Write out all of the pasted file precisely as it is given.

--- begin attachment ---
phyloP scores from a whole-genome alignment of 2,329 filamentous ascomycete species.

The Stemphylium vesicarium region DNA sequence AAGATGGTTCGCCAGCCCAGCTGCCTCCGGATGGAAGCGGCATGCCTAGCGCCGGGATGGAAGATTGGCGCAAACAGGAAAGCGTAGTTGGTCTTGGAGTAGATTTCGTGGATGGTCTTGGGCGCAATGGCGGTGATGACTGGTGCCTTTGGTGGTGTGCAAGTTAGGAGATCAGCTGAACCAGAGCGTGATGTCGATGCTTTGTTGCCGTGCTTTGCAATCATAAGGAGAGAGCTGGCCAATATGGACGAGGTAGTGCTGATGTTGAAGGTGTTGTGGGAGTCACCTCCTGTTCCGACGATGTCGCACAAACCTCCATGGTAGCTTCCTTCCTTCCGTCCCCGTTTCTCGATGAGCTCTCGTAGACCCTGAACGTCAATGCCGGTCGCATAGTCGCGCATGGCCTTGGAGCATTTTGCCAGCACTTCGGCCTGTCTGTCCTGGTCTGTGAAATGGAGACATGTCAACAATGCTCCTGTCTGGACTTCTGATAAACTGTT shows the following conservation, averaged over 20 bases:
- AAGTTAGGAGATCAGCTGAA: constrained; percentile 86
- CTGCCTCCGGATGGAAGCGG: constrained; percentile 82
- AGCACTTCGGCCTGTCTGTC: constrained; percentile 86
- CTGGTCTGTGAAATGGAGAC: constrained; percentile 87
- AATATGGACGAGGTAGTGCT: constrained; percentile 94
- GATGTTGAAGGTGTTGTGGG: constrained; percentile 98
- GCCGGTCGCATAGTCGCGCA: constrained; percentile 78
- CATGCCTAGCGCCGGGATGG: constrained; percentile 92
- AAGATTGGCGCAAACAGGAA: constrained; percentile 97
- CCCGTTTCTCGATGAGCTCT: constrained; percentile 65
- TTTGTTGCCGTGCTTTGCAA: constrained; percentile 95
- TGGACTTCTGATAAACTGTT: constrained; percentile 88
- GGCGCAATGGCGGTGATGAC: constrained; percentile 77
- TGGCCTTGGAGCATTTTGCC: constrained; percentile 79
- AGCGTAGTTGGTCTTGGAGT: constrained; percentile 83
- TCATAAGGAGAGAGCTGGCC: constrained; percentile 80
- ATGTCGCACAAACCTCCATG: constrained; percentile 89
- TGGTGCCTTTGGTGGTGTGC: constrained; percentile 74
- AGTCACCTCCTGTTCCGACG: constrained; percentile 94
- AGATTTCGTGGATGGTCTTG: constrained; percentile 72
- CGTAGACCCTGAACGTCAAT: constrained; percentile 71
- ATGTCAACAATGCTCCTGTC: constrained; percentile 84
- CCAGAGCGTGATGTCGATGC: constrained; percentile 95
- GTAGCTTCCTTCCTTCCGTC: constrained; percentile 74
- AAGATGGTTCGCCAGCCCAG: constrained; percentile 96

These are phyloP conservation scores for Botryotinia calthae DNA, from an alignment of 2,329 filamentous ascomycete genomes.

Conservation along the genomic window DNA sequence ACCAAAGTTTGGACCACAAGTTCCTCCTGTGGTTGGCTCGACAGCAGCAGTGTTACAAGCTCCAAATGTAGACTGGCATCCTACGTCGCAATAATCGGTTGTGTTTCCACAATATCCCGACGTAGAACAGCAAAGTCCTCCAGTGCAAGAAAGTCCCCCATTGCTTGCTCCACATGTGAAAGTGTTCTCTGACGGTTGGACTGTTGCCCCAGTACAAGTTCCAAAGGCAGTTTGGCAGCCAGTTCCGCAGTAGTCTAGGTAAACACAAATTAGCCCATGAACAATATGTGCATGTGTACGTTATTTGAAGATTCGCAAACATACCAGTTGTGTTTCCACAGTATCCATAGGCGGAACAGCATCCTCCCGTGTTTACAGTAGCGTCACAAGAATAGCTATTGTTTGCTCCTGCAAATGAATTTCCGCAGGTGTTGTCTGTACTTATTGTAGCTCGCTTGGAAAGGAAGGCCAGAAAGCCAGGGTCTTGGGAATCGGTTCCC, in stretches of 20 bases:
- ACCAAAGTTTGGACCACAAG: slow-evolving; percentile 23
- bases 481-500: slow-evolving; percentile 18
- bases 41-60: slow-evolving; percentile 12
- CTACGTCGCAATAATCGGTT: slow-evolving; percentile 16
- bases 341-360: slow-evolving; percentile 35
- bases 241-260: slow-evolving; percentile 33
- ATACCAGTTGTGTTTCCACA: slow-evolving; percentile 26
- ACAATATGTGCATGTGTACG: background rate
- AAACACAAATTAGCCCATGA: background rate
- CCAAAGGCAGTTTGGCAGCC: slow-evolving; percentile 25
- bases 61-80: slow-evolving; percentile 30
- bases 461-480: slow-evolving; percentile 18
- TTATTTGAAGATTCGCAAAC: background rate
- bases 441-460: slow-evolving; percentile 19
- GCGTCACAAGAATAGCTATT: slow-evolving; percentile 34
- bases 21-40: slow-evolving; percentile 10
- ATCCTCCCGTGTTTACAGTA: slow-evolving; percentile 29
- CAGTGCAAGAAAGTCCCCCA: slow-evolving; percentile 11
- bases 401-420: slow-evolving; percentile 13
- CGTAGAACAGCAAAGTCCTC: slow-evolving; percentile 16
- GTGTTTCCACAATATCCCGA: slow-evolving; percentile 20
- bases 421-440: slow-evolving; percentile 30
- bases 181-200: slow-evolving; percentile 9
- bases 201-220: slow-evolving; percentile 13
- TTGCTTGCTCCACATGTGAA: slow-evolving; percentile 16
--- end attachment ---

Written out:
phyloP scores from a whole-genome alignment of 2,329 filamentous ascomycete species.

The Stemphylium vesicarium region DNA sequence AAGATGGTTCGCCAGCCCAGCTGCCTCCGGATGGAAGCGGCATGCCTAGCGCCGGGATGGAAGATTGGCGCAAACAGGAAAGCGTAGTTGGTCTTGGAGTAGATTTCGTGGATGGTCTTGGGCGCAATGGCGGTGATGACTGGTGCCTTTGGTGGTGTGCAAGTTAGGAGATCAGCTGAACCAGAGCGTGATGTCGATGCTTTGTTGCCGTGCTTTGCAATCATAAGGAGAGAGCTGGCCAATATGGACGAGGTAGTGCTGATGTTGAAGGTGTTGTGGGAGTCACCTCCTGTTCCGACGATGTCGCACAAACCTCCATGGTAGCTTCCTTCCTTCCGTCCCCGTTTCTCGATGAGCTCTCGTAGACCCTGAACGTCAATGCCGGTCGCATAGTCGCGCATGGCCTTGGAGCATTTTGCCAGCACTTCGGCCTGTCTGTCCTGGTCTGTGAAATGGAGACATGTCAACAATGCTCCTGTCTGGACTTCTGATAAACTGTT shows the following conservation, averaged over 20 bases:
- AAGTTAGGAGATCAGCTGAA: constrained; percentile 86
- CTGCCTCCGGATGGAAGCGG: constrained; percentile 82
- AGCACTTCGGCCTGTCTGTC: constrained; percentile 86
- CTGGTCTGTGAAATGGAGAC: constrained; percentile 87
- AATATGGACGAGGTAGTGCT: constrained; percentile 94
- GATGTTGAAGGTGTTGTGGG: constrained; percentile 98
- GCCGGTCGCATAGTCGCGCA: constrained; percentile 78
- CATGCCTAGCGCCGGGATGG: constrained; percentile 92
- AAGATTGGCGCAAACAGGAA: constrained; percentile 97
- CCCGTTTCTCGATGAGCTCT: constrained; percentile 65
- TTTGTTGCCGTGCTTTGCAA: constrained; percentile 95
- TGGACTTCTGATAAACTGTT: constrained; percentile 88
- GGCGCAATGGCGGTGATGAC: constrained; percentile 77
- TGGCCTTGGAGCATTTTGCC: constrained; percentile 79
- AGCGTAGTTGGTCTTGGAGT: constrained; percentile 83
- TCATAAGGAGAGAGCTGGCC: constrained; percentile 80
- ATGTCGCACAAACCTCCATG: constrained; percentile 89
- TGGTGCCTTTGGTGGTGTGC: constrained; percentile 74
- AGTCACCTCCTGTTCCGACG: constrained; percentile 94
- AGATTTCGTGGATGGTCTTG: constrained; percentile 72
- CGTAGACCCTGAACGTCAAT: constrained; percentile 71
- ATGTCAACAATGCTCCTGTC: constrained; percentile 84
- CCAGAGCGTGATGTCGATGC: constrained; percentile 95
- GTAGCTTCCTTCCTTCCGTC: constrained; percentile 74
- AAGATGGTTCGCCAGCCCAG: constrained; percentile 96

These are phyloP conservation scores for Botryotinia calthae DNA, from an alignment of 2,329 filamentous ascomycete genomes.

Conservation along the genomic window DNA sequence ACCAAAGTTTGGACCACAAGTTCCTCCTGTGGTTGGCTCGACAGCAGCAGTGTTACAAGCTCCAAATGTAGACTGGCATCCTACGTCGCAATAATCGGTTGTGTTTCCACAATATCCCGACGTAGAACAGCAAAGTCCTCCAGTGCAAGAAAGTCCCCCATTGCTTGCTCCACATGTGAAAGTGTTCTCTGACGGTTGGACTGTTGCCCCAGTACAAGTTCCAAAGGCAGTTTGGCAGCCAGTTCCGCAGTAGTCTAGGTAAACACAAATTAGCCCATGAACAATATGTGCATGTGTACGTTATTTGAAGATTCGCAAACATACCAGTTGTGTTTCCACAGTATCCATAGGCGGAACAGCATCCTCCCGTGTTTACAGTAGCGTCACAAGAATAGCTATTGTTTGCTCCTGCAAATGAATTTCCGCAGGTGTTGTCTGTACTTATTGTAGCTCGCTTGGAAAGGAAGGCCAGAAAGCCAGGGTCTTGGGAATCGGTTCCC, in stretches of 20 bases:
- ACCAAAGTTTGGACCACAAG: slow-evolving; percentile 23
- bases 481-500: slow-evolving; percentile 18
- bases 41-60: slow-evolving; percentile 12
- CTACGTCGCAATAATCGGTT: slow-evolving; percentile 16
- bases 341-360: slow-evolving; percentile 35
- bases 241-260: slow-evolving; percentile 33
- ATACCAGTTGTGTTTCCACA: slow-evolving; percentile 26
- ACAATATGTGCATGTGTACG: background rate
- AAACACAAATTAGCCCATGA: background rate
- CCAAAGGCAGTTTGGCAGCC: slow-evolving; percentile 25
- bases 61-80: slow-evolving; percentile 30
- bases 461-480: slow-evolving; percentile 18
- TTATTTGAAGATTCGCAAAC: background rate
- bases 441-460: slow-evolving; percentile 19
- GCGTCACAAGAATAGCTATT: slow-evolving; percentile 34
- bases 21-40: slow-evolving; percentile 10
- ATCCTCCCGTGTTTACAGTA: slow-evolving; percentile 29
- CAGTGCAAGAAAGTCCCCCA: slow-evolving; percentile 11
- bases 401-420: slow-evolving; percentile 13
- CGTAGAACAGCAAAGTCCTC: slow-evolving; percentile 16
- GTGTTTCCACAATATCCCGA: slow-evolving; percentile 20
- bases 421-440: slow-evolving; percentile 30
- bases 181-200: slow-evolving; percentile 9
- bases 201-220: slow-evolving; percentile 13
- TTGCTTGCTCCACATGTGAA: slow-evolving; percentile 16